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Breaching, Southern Right whale, Plettenberg Bay

Breaching_Souther_Right_Whale

During the South African winter, Southern Right whales (Eubalaena australis) arrives from the Antarctic to breed and give birth. They normally arrive in Plettenberg Bay in mid-July and stay until mid-September. They were given the name “right” whale, because during the whaling (the massive hunt of whales) they were the right whales to hunt. They are slow swimmers, migrate close to the shore line and float when dead. There is one Northern and one Southern Right whale species. The reason they are classified as two different species is because they don’t cross the equator so they will not breed with each other. In the southern hemisphere there are three different groups, the North Atlantic, North Pacific and Southern Ocean. There seems to be a slight genetic difference between the 3 groups.

Southern right whales grows to 15-17m, 50-65 tonnes and are black with a white patch on the stomach. They don’t have a dorsal fin but large white callosities (barnacles) on the head as identification markers. They have 205-270 baleen plates in the mouth which are about 2m in length.

The migration of the Southern Right whales starts in South Africa where they are born in the shallow bays between June-July. In October they start the long migration to the Antarctic (±5100km). When they reach their feeding ground their mother will spend the summer feeding on 600-1600kg of krill and plankton per day. When autumn arrives they will migrate back to the warmer waters around South Africa. They do this migration every year between their feeding and breeding grounds. The females will return to the same bay to mate and give birth every year. They will have a calf every 3-5 years and migrate at a rate of 2-4 km/hour at a top speed of 15km/hour. They can only keep this speed for a short period of time.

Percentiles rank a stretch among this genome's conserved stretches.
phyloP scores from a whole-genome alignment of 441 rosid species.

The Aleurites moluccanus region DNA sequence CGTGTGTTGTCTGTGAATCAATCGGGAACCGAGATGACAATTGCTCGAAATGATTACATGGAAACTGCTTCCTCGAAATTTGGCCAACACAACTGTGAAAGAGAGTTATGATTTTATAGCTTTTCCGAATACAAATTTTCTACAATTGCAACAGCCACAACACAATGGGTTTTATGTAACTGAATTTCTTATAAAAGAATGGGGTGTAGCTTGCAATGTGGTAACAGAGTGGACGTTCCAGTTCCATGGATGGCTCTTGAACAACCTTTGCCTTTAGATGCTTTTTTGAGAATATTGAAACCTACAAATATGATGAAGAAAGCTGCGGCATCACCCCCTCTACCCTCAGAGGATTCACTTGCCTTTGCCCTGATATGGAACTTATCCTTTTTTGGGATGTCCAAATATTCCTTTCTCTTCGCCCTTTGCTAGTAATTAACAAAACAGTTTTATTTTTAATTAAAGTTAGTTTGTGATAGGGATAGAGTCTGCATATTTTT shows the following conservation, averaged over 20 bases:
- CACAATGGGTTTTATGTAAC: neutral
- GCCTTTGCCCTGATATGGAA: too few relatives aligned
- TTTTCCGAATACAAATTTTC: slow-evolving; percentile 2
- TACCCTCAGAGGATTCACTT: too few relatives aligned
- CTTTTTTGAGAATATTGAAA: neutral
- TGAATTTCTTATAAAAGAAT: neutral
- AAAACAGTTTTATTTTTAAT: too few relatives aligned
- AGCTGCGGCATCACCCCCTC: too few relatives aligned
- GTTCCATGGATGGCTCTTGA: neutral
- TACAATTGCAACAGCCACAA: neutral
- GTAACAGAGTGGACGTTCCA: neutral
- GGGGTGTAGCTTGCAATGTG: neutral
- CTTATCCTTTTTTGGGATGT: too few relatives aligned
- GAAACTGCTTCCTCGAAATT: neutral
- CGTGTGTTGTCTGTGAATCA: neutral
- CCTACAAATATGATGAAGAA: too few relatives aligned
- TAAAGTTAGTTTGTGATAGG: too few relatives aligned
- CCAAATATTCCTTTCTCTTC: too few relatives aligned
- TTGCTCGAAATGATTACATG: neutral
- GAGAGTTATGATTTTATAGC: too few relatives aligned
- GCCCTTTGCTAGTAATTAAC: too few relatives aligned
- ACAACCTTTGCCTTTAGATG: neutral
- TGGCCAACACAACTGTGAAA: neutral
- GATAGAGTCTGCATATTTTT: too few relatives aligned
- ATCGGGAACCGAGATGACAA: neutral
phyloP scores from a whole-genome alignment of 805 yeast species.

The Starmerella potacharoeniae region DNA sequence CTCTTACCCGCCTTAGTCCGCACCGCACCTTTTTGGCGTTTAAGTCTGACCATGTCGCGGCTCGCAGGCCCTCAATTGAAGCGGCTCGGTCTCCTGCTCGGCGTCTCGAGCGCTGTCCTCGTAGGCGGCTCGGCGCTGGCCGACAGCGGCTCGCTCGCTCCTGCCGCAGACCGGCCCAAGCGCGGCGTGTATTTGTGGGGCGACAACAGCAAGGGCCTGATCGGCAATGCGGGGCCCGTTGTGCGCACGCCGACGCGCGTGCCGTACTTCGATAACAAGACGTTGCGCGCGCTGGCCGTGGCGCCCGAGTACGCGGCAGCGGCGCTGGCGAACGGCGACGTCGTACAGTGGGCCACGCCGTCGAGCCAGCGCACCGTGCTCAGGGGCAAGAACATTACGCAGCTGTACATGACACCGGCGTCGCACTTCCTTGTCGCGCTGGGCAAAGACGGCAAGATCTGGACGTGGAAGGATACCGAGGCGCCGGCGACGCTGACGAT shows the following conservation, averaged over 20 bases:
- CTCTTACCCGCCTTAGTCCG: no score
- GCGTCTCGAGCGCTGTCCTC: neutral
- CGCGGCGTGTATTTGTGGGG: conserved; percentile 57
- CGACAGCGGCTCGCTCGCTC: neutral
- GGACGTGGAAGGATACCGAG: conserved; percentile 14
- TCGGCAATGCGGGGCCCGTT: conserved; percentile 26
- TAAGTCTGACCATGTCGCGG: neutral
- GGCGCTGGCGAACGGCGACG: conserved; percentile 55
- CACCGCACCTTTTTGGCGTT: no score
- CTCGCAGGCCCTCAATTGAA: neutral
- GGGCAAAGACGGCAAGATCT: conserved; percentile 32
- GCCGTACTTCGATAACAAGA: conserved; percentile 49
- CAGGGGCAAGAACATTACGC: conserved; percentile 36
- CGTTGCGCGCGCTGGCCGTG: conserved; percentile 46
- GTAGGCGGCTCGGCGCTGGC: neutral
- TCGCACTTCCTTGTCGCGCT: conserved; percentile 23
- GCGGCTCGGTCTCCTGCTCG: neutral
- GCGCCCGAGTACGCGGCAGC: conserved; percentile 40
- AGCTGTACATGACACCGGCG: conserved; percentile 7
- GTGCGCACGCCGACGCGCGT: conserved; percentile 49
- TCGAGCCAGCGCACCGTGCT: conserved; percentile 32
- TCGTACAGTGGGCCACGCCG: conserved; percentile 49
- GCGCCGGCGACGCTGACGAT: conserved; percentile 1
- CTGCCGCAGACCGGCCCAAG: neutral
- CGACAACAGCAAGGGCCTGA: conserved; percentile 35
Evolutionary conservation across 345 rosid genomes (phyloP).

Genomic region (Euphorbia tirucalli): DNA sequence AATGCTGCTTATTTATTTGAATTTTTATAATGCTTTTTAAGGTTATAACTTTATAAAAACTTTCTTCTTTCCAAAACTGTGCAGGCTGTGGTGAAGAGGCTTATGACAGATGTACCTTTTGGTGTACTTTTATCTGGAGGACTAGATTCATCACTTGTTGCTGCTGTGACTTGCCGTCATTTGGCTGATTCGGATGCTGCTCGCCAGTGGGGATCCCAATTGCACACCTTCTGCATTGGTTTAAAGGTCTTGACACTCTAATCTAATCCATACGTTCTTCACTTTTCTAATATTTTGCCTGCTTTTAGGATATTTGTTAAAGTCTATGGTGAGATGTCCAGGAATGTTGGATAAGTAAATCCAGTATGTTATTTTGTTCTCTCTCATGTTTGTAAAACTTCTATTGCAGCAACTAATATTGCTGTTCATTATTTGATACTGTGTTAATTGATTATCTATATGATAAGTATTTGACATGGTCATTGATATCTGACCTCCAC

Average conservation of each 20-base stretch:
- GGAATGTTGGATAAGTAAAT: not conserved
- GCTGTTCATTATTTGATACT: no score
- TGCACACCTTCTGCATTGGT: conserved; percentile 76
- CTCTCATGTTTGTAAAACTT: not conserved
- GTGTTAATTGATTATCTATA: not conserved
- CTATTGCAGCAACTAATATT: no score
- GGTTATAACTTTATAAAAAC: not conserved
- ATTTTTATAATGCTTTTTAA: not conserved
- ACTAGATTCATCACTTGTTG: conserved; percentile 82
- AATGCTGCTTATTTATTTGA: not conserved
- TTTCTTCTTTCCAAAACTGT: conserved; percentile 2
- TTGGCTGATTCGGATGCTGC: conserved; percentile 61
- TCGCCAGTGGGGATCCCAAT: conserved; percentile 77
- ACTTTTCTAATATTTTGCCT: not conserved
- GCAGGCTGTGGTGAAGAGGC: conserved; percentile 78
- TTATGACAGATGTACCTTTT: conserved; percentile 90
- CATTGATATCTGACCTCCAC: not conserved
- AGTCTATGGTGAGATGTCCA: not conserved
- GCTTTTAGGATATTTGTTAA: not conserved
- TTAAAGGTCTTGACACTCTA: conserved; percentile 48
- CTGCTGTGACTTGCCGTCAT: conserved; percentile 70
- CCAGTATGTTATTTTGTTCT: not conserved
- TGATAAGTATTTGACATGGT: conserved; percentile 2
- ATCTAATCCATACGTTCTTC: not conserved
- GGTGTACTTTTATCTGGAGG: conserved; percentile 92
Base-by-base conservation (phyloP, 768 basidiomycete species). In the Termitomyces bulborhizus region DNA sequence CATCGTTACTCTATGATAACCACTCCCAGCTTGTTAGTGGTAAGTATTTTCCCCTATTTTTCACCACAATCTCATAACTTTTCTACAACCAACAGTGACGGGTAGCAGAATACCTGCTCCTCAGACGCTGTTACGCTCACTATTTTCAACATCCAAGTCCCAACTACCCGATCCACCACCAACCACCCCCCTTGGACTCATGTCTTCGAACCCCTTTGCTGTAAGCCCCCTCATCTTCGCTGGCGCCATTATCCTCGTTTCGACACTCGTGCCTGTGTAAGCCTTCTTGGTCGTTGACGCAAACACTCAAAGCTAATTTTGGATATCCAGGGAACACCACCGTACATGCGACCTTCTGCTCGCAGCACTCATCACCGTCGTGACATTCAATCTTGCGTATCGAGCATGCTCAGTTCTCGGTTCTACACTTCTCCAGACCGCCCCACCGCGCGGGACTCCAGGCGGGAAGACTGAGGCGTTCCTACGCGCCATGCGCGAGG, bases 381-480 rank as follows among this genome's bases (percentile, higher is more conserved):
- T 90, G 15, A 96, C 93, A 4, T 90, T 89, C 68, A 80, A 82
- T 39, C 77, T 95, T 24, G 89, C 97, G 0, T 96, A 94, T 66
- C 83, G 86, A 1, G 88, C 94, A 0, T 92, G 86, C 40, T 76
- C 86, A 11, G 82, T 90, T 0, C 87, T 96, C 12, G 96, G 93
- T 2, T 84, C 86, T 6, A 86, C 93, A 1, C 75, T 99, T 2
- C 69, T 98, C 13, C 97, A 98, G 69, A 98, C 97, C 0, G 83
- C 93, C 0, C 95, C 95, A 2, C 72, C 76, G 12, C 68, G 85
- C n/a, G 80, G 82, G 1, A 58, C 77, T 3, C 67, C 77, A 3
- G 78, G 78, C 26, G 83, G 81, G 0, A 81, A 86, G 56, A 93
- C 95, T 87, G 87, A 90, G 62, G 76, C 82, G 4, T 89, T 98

During mating the males will work together to successfully mate with the female. She will mate with more than one male sometimes up to 7. Instead of fighting each other they fight through sperm competition (the one with the largest amount of sperm are most likely to fertilize the egg). Their testacies can grow up to 500kg and 2,5m in length (each) to produce a lot of sperm.
Southern Right whales have a 12 month gestation period and will give birth to 1 calf. They come close in to shore to give birth as the mother (or a midwife) has to get the new born calf to the surface in 10 seconds after the head is out so it can take its first breath. 30 minutes after birth the calf can swim on its own. They weigh around 1 ton and 4-6m in length when born and will suckle for 4-8 months up to 600 litres of milk per day. The milk has a high fat content and the calf will grow 3cm/60kg per day making the calf double in length and increase 5 times in weight. The mother can lose up to 40% in body weight when feeding its calf, but it enables the calf to make the long journey to the feeding ground.

They were a hunted species until the 1935 when the industry collapsed. The estimated amount of Southern Right whales left were 200 individuals with only 60 adult females. Since then the population has recovered with 7% each year and are now estimated to be around 10,000 individuals.

 

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